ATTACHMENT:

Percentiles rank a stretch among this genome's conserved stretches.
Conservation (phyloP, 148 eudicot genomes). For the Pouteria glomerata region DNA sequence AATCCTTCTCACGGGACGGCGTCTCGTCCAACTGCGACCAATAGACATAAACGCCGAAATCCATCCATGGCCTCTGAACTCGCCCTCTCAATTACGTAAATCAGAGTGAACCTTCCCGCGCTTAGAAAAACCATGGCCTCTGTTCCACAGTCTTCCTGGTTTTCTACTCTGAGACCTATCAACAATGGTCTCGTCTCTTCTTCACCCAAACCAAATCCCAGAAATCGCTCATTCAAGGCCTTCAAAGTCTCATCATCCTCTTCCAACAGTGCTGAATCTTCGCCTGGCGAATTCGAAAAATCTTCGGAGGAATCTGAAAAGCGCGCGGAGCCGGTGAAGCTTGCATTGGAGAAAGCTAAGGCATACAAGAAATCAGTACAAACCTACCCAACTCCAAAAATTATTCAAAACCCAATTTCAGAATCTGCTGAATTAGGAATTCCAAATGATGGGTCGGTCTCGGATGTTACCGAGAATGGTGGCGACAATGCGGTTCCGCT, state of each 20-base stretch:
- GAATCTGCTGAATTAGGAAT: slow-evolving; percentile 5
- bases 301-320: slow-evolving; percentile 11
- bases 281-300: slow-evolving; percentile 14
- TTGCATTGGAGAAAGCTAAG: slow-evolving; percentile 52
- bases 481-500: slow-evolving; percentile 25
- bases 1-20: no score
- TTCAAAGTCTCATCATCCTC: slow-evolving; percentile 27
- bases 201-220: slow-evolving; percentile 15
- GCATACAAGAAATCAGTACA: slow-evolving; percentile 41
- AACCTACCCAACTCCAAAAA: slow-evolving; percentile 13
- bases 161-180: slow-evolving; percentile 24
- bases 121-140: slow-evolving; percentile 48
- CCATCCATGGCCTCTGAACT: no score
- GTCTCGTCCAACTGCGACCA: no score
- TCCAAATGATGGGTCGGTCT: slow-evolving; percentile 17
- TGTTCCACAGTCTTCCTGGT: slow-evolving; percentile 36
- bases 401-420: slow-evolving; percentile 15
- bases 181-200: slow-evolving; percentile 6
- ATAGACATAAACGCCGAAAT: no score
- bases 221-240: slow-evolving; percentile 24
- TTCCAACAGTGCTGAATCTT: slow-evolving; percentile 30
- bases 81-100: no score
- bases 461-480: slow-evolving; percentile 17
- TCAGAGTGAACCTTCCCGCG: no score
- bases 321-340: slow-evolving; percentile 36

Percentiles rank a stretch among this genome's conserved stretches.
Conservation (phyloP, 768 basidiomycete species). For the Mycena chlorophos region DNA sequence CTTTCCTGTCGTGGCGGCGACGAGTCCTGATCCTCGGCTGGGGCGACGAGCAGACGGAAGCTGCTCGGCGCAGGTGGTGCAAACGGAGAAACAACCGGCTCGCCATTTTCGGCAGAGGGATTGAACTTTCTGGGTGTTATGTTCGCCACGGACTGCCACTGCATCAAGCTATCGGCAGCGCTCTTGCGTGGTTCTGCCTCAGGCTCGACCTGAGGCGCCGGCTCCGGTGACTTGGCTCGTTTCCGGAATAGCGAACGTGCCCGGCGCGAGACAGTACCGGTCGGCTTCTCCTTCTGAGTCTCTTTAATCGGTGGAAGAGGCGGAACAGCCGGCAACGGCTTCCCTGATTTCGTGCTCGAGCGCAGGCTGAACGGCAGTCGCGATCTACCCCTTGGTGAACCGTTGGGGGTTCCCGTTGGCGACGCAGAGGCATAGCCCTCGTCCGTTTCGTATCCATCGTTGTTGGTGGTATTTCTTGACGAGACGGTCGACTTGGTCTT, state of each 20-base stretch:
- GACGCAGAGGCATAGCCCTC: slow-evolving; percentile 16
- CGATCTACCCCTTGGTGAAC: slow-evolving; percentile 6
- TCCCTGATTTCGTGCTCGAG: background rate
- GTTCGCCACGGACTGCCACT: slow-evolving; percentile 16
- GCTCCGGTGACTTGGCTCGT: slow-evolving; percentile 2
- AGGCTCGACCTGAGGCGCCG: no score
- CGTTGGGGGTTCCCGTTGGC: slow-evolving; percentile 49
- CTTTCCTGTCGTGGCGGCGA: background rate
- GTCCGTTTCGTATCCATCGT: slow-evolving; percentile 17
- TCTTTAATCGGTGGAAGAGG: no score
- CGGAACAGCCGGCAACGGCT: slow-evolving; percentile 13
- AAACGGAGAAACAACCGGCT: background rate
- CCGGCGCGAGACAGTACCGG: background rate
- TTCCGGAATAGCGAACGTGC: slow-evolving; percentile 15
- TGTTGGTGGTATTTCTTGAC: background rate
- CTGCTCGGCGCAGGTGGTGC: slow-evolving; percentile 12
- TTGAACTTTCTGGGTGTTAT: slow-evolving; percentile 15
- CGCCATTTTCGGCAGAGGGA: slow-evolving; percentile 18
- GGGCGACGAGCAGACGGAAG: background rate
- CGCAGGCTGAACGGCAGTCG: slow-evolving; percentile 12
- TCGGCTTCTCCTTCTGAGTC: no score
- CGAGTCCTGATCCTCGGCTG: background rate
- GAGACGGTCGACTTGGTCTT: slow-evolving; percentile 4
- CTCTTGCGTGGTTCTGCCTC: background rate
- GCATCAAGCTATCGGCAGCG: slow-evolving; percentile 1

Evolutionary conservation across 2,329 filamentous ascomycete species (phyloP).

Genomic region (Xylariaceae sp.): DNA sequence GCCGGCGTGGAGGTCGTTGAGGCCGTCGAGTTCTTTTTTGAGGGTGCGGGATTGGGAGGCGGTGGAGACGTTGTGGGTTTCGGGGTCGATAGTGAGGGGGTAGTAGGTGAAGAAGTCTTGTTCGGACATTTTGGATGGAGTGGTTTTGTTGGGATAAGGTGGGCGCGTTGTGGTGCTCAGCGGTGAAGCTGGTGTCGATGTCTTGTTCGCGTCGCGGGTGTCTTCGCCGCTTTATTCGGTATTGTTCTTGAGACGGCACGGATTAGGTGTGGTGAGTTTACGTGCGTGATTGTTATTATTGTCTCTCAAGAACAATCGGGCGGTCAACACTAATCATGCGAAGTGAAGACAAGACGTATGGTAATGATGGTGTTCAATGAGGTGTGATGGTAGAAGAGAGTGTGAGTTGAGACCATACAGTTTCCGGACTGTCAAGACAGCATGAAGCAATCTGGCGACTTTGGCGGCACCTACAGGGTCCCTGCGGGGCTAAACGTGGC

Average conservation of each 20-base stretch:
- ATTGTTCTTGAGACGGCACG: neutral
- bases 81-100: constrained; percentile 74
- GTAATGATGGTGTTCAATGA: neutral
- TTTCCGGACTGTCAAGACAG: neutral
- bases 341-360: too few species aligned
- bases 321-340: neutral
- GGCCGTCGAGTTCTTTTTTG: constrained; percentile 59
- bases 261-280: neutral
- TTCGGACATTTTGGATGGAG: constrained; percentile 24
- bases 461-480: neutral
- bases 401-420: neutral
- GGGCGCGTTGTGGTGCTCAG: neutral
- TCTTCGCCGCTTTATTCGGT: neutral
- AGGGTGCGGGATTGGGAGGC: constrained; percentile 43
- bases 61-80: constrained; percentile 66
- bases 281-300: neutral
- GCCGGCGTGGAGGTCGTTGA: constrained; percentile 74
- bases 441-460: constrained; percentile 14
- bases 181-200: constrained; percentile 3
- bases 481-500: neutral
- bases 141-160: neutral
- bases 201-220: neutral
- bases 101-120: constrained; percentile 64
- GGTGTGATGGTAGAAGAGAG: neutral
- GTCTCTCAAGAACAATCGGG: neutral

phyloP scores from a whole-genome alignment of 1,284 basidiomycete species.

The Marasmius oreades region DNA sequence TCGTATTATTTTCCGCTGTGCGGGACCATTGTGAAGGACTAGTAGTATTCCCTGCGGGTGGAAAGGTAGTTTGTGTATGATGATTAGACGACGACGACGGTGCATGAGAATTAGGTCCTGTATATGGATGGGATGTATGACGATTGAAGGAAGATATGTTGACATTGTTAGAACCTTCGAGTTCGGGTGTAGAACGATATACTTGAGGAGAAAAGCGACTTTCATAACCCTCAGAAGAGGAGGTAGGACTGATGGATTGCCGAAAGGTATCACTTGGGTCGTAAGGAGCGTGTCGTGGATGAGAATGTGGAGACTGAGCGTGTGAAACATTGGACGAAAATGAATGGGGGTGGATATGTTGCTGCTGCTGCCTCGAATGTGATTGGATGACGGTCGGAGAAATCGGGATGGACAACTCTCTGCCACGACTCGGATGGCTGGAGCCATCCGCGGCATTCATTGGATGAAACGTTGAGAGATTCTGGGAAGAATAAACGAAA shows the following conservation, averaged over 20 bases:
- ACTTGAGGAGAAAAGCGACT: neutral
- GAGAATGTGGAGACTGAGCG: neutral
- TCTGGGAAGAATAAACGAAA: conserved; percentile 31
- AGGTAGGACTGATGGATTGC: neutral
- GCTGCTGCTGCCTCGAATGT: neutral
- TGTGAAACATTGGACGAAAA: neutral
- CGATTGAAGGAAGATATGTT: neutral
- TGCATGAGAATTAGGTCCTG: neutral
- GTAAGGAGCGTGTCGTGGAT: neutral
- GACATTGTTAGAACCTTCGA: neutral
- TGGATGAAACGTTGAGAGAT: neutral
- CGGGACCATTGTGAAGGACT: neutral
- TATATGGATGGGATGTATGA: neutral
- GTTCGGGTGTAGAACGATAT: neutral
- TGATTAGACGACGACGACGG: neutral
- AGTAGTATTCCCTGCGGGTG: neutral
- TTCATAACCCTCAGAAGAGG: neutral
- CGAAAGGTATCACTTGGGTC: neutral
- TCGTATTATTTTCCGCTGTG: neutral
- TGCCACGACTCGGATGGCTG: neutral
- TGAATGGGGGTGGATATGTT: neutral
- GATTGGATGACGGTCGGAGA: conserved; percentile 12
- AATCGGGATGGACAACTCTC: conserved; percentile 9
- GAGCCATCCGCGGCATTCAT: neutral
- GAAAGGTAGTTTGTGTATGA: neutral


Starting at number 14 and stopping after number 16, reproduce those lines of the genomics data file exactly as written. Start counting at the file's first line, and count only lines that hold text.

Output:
- bases 121-140: slow-evolving; percentile 48
- CCATCCATGGCCTCTGAACT: no score
- GTCTCGTCCAACTGCGACCA: no score